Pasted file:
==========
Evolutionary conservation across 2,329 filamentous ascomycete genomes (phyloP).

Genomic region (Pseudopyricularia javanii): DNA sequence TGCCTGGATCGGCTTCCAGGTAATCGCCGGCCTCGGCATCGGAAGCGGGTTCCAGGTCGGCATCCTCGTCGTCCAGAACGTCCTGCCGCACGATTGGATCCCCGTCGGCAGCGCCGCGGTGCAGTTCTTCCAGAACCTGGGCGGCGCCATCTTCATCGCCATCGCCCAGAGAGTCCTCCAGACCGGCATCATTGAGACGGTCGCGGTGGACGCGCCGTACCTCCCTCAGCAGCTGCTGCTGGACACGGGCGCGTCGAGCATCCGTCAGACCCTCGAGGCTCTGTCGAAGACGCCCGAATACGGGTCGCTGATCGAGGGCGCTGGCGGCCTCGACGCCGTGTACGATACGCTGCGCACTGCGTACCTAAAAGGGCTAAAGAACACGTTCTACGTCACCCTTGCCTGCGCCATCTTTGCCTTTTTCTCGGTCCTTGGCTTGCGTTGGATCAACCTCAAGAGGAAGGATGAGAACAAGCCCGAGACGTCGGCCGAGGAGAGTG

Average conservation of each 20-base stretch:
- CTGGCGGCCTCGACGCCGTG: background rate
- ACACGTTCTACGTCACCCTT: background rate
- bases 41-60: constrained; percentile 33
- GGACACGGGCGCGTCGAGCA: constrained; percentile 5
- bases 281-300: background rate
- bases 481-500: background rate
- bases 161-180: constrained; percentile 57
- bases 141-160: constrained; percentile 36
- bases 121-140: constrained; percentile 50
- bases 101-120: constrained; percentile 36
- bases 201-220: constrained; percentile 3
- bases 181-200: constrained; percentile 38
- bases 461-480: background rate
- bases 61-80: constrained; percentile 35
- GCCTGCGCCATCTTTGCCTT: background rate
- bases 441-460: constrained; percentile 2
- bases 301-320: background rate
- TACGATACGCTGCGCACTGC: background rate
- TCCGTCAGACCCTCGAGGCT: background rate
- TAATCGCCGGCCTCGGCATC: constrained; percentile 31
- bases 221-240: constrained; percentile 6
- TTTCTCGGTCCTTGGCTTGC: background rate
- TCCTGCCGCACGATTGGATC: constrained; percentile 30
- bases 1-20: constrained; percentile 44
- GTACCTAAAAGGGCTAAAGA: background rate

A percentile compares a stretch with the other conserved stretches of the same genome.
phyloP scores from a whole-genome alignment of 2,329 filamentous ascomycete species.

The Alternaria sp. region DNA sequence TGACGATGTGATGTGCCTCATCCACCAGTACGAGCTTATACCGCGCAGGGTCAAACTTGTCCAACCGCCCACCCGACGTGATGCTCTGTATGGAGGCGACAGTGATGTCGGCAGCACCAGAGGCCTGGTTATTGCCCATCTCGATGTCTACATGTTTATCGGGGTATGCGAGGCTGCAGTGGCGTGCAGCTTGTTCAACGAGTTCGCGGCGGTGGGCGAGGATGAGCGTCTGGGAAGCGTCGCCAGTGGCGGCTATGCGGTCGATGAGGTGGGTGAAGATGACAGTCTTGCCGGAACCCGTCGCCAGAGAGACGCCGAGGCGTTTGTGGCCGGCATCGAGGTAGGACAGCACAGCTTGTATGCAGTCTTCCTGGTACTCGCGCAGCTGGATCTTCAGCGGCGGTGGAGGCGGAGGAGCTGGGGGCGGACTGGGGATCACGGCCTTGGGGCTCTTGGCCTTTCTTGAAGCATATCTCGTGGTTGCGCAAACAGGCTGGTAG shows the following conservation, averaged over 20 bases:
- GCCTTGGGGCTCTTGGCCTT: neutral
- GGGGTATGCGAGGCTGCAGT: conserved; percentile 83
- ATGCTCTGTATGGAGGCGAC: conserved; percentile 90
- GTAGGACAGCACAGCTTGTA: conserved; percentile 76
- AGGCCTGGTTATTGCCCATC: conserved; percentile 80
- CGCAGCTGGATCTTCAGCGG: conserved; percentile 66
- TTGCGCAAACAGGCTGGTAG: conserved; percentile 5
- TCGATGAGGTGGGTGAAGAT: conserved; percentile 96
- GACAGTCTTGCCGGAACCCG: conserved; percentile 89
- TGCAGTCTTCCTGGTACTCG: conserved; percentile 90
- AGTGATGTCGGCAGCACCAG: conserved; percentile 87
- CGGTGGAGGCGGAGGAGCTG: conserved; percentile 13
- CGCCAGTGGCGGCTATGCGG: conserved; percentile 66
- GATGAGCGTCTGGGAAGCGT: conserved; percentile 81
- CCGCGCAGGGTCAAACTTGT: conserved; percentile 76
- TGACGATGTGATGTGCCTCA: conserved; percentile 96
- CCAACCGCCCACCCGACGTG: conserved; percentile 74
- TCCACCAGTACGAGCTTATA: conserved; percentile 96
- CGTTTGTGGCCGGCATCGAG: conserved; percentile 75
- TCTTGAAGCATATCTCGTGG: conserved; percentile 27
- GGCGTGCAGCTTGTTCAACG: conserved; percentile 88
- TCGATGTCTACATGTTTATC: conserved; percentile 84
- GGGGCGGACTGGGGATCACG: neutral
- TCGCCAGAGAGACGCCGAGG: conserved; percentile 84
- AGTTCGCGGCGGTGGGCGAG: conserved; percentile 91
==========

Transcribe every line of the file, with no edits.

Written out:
Evolutionary conservation across 2,329 filamentous ascomycete genomes (phyloP).

Genomic region (Pseudopyricularia javanii): DNA sequence TGCCTGGATCGGCTTCCAGGTAATCGCCGGCCTCGGCATCGGAAGCGGGTTCCAGGTCGGCATCCTCGTCGTCCAGAACGTCCTGCCGCACGATTGGATCCCCGTCGGCAGCGCCGCGGTGCAGTTCTTCCAGAACCTGGGCGGCGCCATCTTCATCGCCATCGCCCAGAGAGTCCTCCAGACCGGCATCATTGAGACGGTCGCGGTGGACGCGCCGTACCTCCCTCAGCAGCTGCTGCTGGACACGGGCGCGTCGAGCATCCGTCAGACCCTCGAGGCTCTGTCGAAGACGCCCGAATACGGGTCGCTGATCGAGGGCGCTGGCGGCCTCGACGCCGTGTACGATACGCTGCGCACTGCGTACCTAAAAGGGCTAAAGAACACGTTCTACGTCACCCTTGCCTGCGCCATCTTTGCCTTTTTCTCGGTCCTTGGCTTGCGTTGGATCAACCTCAAGAGGAAGGATGAGAACAAGCCCGAGACGTCGGCCGAGGAGAGTG

Average conservation of each 20-base stretch:
- CTGGCGGCCTCGACGCCGTG: background rate
- ACACGTTCTACGTCACCCTT: background rate
- bases 41-60: constrained; percentile 33
- GGACACGGGCGCGTCGAGCA: constrained; percentile 5
- bases 281-300: background rate
- bases 481-500: background rate
- bases 161-180: constrained; percentile 57
- bases 141-160: constrained; percentile 36
- bases 121-140: constrained; percentile 50
- bases 101-120: constrained; percentile 36
- bases 201-220: constrained; percentile 3
- bases 181-200: constrained; percentile 38
- bases 461-480: background rate
- bases 61-80: constrained; percentile 35
- GCCTGCGCCATCTTTGCCTT: background rate
- bases 441-460: constrained; percentile 2
- bases 301-320: background rate
- TACGATACGCTGCGCACTGC: background rate
- TCCGTCAGACCCTCGAGGCT: background rate
- TAATCGCCGGCCTCGGCATC: constrained; percentile 31
- bases 221-240: constrained; percentile 6
- TTTCTCGGTCCTTGGCTTGC: background rate
- TCCTGCCGCACGATTGGATC: constrained; percentile 30
- bases 1-20: constrained; percentile 44
- GTACCTAAAAGGGCTAAAGA: background rate

A percentile compares a stretch with the other conserved stretches of the same genome.
phyloP scores from a whole-genome alignment of 2,329 filamentous ascomycete species.

The Alternaria sp. region DNA sequence TGACGATGTGATGTGCCTCATCCACCAGTACGAGCTTATACCGCGCAGGGTCAAACTTGTCCAACCGCCCACCCGACGTGATGCTCTGTATGGAGGCGACAGTGATGTCGGCAGCACCAGAGGCCTGGTTATTGCCCATCTCGATGTCTACATGTTTATCGGGGTATGCGAGGCTGCAGTGGCGTGCAGCTTGTTCAACGAGTTCGCGGCGGTGGGCGAGGATGAGCGTCTGGGAAGCGTCGCCAGTGGCGGCTATGCGGTCGATGAGGTGGGTGAAGATGACAGTCTTGCCGGAACCCGTCGCCAGAGAGACGCCGAGGCGTTTGTGGCCGGCATCGAGGTAGGACAGCACAGCTTGTATGCAGTCTTCCTGGTACTCGCGCAGCTGGATCTTCAGCGGCGGTGGAGGCGGAGGAGCTGGGGGCGGACTGGGGATCACGGCCTTGGGGCTCTTGGCCTTTCTTGAAGCATATCTCGTGGTTGCGCAAACAGGCTGGTAG shows the following conservation, averaged over 20 bases:
- GCCTTGGGGCTCTTGGCCTT: neutral
- GGGGTATGCGAGGCTGCAGT: conserved; percentile 83
- ATGCTCTGTATGGAGGCGAC: conserved; percentile 90
- GTAGGACAGCACAGCTTGTA: conserved; percentile 76
- AGGCCTGGTTATTGCCCATC: conserved; percentile 80
- CGCAGCTGGATCTTCAGCGG: conserved; percentile 66
- TTGCGCAAACAGGCTGGTAG: conserved; percentile 5
- TCGATGAGGTGGGTGAAGAT: conserved; percentile 96
- GACAGTCTTGCCGGAACCCG: conserved; percentile 89
- TGCAGTCTTCCTGGTACTCG: conserved; percentile 90
- AGTGATGTCGGCAGCACCAG: conserved; percentile 87
- CGGTGGAGGCGGAGGAGCTG: conserved; percentile 13
- CGCCAGTGGCGGCTATGCGG: conserved; percentile 66
- GATGAGCGTCTGGGAAGCGT: conserved; percentile 81
- CCGCGCAGGGTCAAACTTGT: conserved; percentile 76
- TGACGATGTGATGTGCCTCA: conserved; percentile 96
- CCAACCGCCCACCCGACGTG: conserved; percentile 74
- TCCACCAGTACGAGCTTATA: conserved; percentile 96
- CGTTTGTGGCCGGCATCGAG: conserved; percentile 75
- TCTTGAAGCATATCTCGTGG: conserved; percentile 27
- GGCGTGCAGCTTGTTCAACG: conserved; percentile 88
- TCGATGTCTACATGTTTATC: conserved; percentile 84
- GGGGCGGACTGGGGATCACG: neutral
- TCGCCAGAGAGACGCCGAGG: conserved; percentile 84
- AGTTCGCGGCGGTGGGCGAG: conserved; percentile 91